Mini Lessons on accountable talk provide an avenue for how students come to understand why accountable talk is important and how it will be used in class.
Possible mini lessons topics:
How to turn and talk (knee to knee/no hogs, no logs)
How I can listen to what the speaker is saying and how I should think about that (Can I say more about that? Do I agree?)
How to disagree in a polite way
How to acknowledge that we all may have different thoughts about something, and, even if I do not agree with what you are saying, I will think about it
How to introduce and elaborate on related topics so that I can build on ideas of classmates
Another way for teachers to promote accountable talk is by using sentence stems. Sentence stems provide support for students learning how to reference texts or others’ ideas, disagree respectfully, and then arrive at new ideas. They are a scaffold to help students access accountable talk as a new way of learning.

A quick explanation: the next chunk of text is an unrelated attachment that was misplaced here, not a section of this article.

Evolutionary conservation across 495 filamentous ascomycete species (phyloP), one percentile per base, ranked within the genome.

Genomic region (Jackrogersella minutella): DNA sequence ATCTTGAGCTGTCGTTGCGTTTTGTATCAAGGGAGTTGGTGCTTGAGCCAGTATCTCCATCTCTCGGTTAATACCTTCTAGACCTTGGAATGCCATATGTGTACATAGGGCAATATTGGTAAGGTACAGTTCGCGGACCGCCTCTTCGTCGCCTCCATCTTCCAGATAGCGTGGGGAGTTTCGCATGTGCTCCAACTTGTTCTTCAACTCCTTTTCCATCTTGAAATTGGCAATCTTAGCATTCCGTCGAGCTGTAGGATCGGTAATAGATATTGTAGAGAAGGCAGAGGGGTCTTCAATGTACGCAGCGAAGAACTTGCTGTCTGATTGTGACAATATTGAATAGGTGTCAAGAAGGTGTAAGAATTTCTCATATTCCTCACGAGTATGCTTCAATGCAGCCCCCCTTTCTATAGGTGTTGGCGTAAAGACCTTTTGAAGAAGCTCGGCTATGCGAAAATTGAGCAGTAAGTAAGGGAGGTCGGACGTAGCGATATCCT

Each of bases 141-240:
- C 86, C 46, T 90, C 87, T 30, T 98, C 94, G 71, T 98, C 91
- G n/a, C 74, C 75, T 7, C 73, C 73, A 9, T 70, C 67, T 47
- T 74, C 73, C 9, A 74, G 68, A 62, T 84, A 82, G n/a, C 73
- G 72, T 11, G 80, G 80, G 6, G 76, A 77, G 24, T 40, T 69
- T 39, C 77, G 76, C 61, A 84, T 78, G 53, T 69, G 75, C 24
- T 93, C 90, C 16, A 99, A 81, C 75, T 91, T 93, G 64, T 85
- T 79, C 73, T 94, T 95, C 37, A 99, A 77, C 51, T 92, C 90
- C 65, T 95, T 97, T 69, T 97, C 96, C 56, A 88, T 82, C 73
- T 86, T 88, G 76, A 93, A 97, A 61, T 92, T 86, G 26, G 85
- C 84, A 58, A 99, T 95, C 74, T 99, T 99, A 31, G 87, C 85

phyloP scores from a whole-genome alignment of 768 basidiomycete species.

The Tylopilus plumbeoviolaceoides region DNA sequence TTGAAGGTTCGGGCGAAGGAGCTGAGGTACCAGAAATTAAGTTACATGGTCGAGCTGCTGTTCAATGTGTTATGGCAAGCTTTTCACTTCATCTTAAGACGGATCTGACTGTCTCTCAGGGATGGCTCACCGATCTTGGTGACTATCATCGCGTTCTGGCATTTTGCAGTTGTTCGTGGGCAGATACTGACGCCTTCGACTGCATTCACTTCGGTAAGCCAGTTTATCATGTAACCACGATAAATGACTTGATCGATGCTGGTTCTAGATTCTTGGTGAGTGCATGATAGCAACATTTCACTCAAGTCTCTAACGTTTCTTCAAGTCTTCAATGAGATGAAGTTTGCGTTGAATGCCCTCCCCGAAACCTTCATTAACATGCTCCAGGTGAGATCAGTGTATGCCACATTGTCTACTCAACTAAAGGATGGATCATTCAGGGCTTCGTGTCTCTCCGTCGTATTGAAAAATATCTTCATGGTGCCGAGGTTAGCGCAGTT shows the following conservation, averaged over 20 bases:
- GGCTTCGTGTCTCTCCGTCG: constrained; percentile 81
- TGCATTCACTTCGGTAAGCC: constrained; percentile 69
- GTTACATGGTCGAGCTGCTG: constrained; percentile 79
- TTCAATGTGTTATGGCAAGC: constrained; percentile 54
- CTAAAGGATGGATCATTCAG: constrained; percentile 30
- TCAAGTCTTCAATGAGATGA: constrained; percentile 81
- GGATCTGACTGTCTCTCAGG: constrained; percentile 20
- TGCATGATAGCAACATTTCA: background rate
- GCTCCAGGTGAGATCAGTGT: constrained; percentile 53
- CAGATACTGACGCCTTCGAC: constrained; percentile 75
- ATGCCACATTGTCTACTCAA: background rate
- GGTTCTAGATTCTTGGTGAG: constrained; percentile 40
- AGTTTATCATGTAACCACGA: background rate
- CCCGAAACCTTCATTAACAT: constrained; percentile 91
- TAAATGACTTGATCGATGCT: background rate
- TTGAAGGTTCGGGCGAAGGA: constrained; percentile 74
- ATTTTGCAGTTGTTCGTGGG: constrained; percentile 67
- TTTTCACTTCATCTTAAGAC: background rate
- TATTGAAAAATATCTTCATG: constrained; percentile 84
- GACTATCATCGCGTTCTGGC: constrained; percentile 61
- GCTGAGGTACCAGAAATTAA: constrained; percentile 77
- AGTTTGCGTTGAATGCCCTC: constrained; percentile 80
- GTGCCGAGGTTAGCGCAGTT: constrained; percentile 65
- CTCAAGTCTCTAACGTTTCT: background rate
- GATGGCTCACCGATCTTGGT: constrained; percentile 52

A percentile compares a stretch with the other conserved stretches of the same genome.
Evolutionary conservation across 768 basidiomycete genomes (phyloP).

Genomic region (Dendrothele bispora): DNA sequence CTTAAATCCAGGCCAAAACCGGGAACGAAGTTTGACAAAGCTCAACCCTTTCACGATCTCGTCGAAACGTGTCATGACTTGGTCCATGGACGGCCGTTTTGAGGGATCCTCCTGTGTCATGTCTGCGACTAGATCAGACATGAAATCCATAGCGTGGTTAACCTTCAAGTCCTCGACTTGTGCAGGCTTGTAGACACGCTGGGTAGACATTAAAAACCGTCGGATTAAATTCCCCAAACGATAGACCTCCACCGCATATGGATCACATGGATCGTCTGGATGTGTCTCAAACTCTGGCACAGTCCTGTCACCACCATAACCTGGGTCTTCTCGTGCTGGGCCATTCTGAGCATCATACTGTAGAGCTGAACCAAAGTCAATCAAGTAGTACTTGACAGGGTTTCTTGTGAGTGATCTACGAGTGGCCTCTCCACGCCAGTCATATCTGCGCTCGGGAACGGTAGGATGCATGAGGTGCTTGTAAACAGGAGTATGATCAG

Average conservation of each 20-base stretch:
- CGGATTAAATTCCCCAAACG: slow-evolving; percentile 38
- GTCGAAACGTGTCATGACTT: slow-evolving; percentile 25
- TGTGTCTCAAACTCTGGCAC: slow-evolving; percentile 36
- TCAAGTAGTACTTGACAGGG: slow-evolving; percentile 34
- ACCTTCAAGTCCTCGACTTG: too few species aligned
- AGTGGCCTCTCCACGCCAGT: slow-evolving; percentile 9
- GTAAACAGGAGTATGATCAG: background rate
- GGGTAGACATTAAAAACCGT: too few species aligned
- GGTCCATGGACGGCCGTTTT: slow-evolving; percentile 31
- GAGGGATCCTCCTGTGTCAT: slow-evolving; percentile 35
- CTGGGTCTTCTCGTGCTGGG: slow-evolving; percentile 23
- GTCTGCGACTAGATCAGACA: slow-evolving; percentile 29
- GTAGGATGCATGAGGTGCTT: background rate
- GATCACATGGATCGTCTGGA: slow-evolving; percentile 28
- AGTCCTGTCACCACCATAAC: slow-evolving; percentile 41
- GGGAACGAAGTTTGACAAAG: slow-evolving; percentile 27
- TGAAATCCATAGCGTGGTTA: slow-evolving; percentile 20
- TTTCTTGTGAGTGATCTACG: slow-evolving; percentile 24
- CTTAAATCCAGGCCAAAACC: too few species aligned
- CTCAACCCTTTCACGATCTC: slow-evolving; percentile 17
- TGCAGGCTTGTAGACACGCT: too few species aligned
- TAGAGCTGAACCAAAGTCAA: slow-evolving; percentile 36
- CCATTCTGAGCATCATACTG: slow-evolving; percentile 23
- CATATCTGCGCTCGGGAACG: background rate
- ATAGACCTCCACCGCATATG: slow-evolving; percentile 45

Examples of sentences stems that could be put on an anchor chart, student notebook, or table tent:
Based on what I read, I think…
What do you mean by…
I want to add to what_____said…
An example of _____ is…
I agree/disagree because…
I used to think____but now I’m thinking…
That gave me a new idea…
I learned that…
Accountable Talk poster in a 3rd grade classroom.
The beauty of accountable talk is that it does much of the heavy lifting for teachers. Students are processing their own learning, and it solidifies new learning in their minds. Students also learn from and connect to others through this kind of talk. As we continue to move forward from the isolation of the pandemic, student talk will prove more valuable and effective than ever at connection and learning. I challenge you to find areas in your day to include student talk. Simple scaffolding for accountable talk can get kids thinking and talking deeply about their learning.
Fisher, Douglas, et.al. Student Learning Communities, ASCD, 2021 About the Author:
Chappell Hughes is an elementary Instructional Coach at Mitchell Road Elementary School in Greenville, SC. At Mitchell Road, she works alongside teachers and students to create meaningful learning opportunities and improve student learning outcomes. Connect with Chappell on Twitter @chaphughesmres or through email firstname.lastname@example.org